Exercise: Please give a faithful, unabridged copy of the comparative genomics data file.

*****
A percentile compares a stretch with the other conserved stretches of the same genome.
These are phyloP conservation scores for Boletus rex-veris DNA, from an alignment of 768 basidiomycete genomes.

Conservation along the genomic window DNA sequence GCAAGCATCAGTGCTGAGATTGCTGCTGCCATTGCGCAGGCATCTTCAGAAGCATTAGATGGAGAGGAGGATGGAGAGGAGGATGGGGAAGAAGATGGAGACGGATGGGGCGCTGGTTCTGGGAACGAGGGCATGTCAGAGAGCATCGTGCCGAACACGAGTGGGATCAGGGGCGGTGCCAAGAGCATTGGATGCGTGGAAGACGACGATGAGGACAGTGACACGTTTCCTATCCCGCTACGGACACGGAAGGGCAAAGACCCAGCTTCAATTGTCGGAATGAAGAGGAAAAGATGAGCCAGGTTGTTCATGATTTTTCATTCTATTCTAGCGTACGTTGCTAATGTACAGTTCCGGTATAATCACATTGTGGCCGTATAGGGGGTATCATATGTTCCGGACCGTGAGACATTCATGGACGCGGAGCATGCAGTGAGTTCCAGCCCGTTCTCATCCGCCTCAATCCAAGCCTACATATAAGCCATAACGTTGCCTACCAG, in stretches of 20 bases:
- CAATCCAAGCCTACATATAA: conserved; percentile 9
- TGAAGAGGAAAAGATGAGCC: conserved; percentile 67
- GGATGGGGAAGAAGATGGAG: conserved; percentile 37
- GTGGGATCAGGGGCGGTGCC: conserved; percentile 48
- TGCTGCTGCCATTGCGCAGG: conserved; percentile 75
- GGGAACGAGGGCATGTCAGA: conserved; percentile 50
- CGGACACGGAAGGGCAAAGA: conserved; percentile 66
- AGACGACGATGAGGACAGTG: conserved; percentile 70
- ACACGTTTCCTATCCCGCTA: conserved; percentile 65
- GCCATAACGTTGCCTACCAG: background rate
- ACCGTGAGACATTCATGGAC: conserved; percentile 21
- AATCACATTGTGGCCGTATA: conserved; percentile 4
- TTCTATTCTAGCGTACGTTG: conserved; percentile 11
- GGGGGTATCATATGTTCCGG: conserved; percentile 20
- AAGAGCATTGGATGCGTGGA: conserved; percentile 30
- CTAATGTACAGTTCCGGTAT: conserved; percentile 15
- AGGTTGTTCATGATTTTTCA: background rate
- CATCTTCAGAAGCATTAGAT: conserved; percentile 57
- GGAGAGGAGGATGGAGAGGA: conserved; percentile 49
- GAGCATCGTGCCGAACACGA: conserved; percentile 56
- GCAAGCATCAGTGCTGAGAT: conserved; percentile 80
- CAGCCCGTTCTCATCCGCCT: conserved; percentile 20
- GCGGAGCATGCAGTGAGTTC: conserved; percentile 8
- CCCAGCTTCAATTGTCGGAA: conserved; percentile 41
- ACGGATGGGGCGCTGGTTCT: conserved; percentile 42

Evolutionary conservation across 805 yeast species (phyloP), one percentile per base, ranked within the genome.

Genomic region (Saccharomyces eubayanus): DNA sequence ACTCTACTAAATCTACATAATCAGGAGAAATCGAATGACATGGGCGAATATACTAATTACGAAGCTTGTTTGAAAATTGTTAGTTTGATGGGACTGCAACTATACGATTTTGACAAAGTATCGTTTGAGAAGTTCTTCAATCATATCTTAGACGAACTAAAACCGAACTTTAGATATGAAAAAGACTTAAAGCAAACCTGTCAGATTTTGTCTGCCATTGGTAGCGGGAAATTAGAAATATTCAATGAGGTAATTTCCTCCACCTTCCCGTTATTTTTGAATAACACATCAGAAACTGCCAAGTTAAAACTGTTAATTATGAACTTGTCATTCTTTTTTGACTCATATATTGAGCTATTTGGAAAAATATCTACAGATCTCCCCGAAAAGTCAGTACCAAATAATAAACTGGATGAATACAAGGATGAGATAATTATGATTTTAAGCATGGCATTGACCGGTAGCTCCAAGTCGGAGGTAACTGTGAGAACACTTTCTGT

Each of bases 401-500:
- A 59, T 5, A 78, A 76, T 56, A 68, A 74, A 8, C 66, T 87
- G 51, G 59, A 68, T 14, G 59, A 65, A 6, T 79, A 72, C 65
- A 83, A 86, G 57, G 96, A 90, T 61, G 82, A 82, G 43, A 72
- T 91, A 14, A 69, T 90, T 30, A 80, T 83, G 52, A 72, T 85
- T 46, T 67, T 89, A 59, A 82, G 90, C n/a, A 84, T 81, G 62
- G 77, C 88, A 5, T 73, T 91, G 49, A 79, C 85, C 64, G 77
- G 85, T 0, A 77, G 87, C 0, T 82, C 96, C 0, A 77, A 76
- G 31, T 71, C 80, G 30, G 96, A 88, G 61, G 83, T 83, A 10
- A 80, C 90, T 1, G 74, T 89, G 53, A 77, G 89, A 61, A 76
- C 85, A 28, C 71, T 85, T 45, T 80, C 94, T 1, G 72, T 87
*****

A percentile compares a stretch with the other conserved stretches of the same genome.
These are phyloP conservation scores for Boletus rex-veris DNA, from an alignment of 768 basidiomycete genomes.

Conservation along the genomic window DNA sequence GCAAGCATCAGTGCTGAGATTGCTGCTGCCATTGCGCAGGCATCTTCAGAAGCATTAGATGGAGAGGAGGATGGAGAGGAGGATGGGGAAGAAGATGGAGACGGATGGGGCGCTGGTTCTGGGAACGAGGGCATGTCAGAGAGCATCGTGCCGAACACGAGTGGGATCAGGGGCGGTGCCAAGAGCATTGGATGCGTGGAAGACGACGATGAGGACAGTGACACGTTTCCTATCCCGCTACGGACACGGAAGGGCAAAGACCCAGCTTCAATTGTCGGAATGAAGAGGAAAAGATGAGCCAGGTTGTTCATGATTTTTCATTCTATTCTAGCGTACGTTGCTAATGTACAGTTCCGGTATAATCACATTGTGGCCGTATAGGGGGTATCATATGTTCCGGACCGTGAGACATTCATGGACGCGGAGCATGCAGTGAGTTCCAGCCCGTTCTCATCCGCCTCAATCCAAGCCTACATATAAGCCATAACGTTGCCTACCAG, in stretches of 20 bases:
- CAATCCAAGCCTACATATAA: conserved; percentile 9
- TGAAGAGGAAAAGATGAGCC: conserved; percentile 67
- GGATGGGGAAGAAGATGGAG: conserved; percentile 37
- GTGGGATCAGGGGCGGTGCC: conserved; percentile 48
- TGCTGCTGCCATTGCGCAGG: conserved; percentile 75
- GGGAACGAGGGCATGTCAGA: conserved; percentile 50
- CGGACACGGAAGGGCAAAGA: conserved; percentile 66
- AGACGACGATGAGGACAGTG: conserved; percentile 70
- ACACGTTTCCTATCCCGCTA: conserved; percentile 65
- GCCATAACGTTGCCTACCAG: background rate
- ACCGTGAGACATTCATGGAC: conserved; percentile 21
- AATCACATTGTGGCCGTATA: conserved; percentile 4
- TTCTATTCTAGCGTACGTTG: conserved; percentile 11
- GGGGGTATCATATGTTCCGG: conserved; percentile 20
- AAGAGCATTGGATGCGTGGA: conserved; percentile 30
- CTAATGTACAGTTCCGGTAT: conserved; percentile 15
- AGGTTGTTCATGATTTTTCA: background rate
- CATCTTCAGAAGCATTAGAT: conserved; percentile 57
- GGAGAGGAGGATGGAGAGGA: conserved; percentile 49
- GAGCATCGTGCCGAACACGA: conserved; percentile 56
- GCAAGCATCAGTGCTGAGAT: conserved; percentile 80
- CAGCCCGTTCTCATCCGCCT: conserved; percentile 20
- GCGGAGCATGCAGTGAGTTC: conserved; percentile 8
- CCCAGCTTCAATTGTCGGAA: conserved; percentile 41
- ACGGATGGGGCGCTGGTTCT: conserved; percentile 42

Evolutionary conservation across 805 yeast species (phyloP), one percentile per base, ranked within the genome.

Genomic region (Saccharomyces eubayanus): DNA sequence ACTCTACTAAATCTACATAATCAGGAGAAATCGAATGACATGGGCGAATATACTAATTACGAAGCTTGTTTGAAAATTGTTAGTTTGATGGGACTGCAACTATACGATTTTGACAAAGTATCGTTTGAGAAGTTCTTCAATCATATCTTAGACGAACTAAAACCGAACTTTAGATATGAAAAAGACTTAAAGCAAACCTGTCAGATTTTGTCTGCCATTGGTAGCGGGAAATTAGAAATATTCAATGAGGTAATTTCCTCCACCTTCCCGTTATTTTTGAATAACACATCAGAAACTGCCAAGTTAAAACTGTTAATTATGAACTTGTCATTCTTTTTTGACTCATATATTGAGCTATTTGGAAAAATATCTACAGATCTCCCCGAAAAGTCAGTACCAAATAATAAACTGGATGAATACAAGGATGAGATAATTATGATTTTAAGCATGGCATTGACCGGTAGCTCCAAGTCGGAGGTAACTGTGAGAACACTTTCTGT

Each of bases 401-500:
- A 59, T 5, A 78, A 76, T 56, A 68, A 74, A 8, C 66, T 87
- G 51, G 59, A 68, T 14, G 59, A 65, A 6, T 79, A 72, C 65
- A 83, A 86, G 57, G 96, A 90, T 61, G 82, A 82, G 43, A 72
- T 91, A 14, A 69, T 90, T 30, A 80, T 83, G 52, A 72, T 85
- T 46, T 67, T 89, A 59, A 82, G 90, C n/a, A 84, T 81, G 62
- G 77, C 88, A 5, T 73, T 91, G 49, A 79, C 85, C 64, G 77
- G 85, T 0, A 77, G 87, C 0, T 82, C 96, C 0, A 77, A 76
- G 31, T 71, C 80, G 30, G 96, A 88, G 61, G 83, T 83, A 10
- A 80, C 90, T 1, G 74, T 89, G 53, A 77, G 89, A 61, A 76
- C 85, A 28, C 71, T 85, T 45, T 80, C 94, T 1, G 72, T 87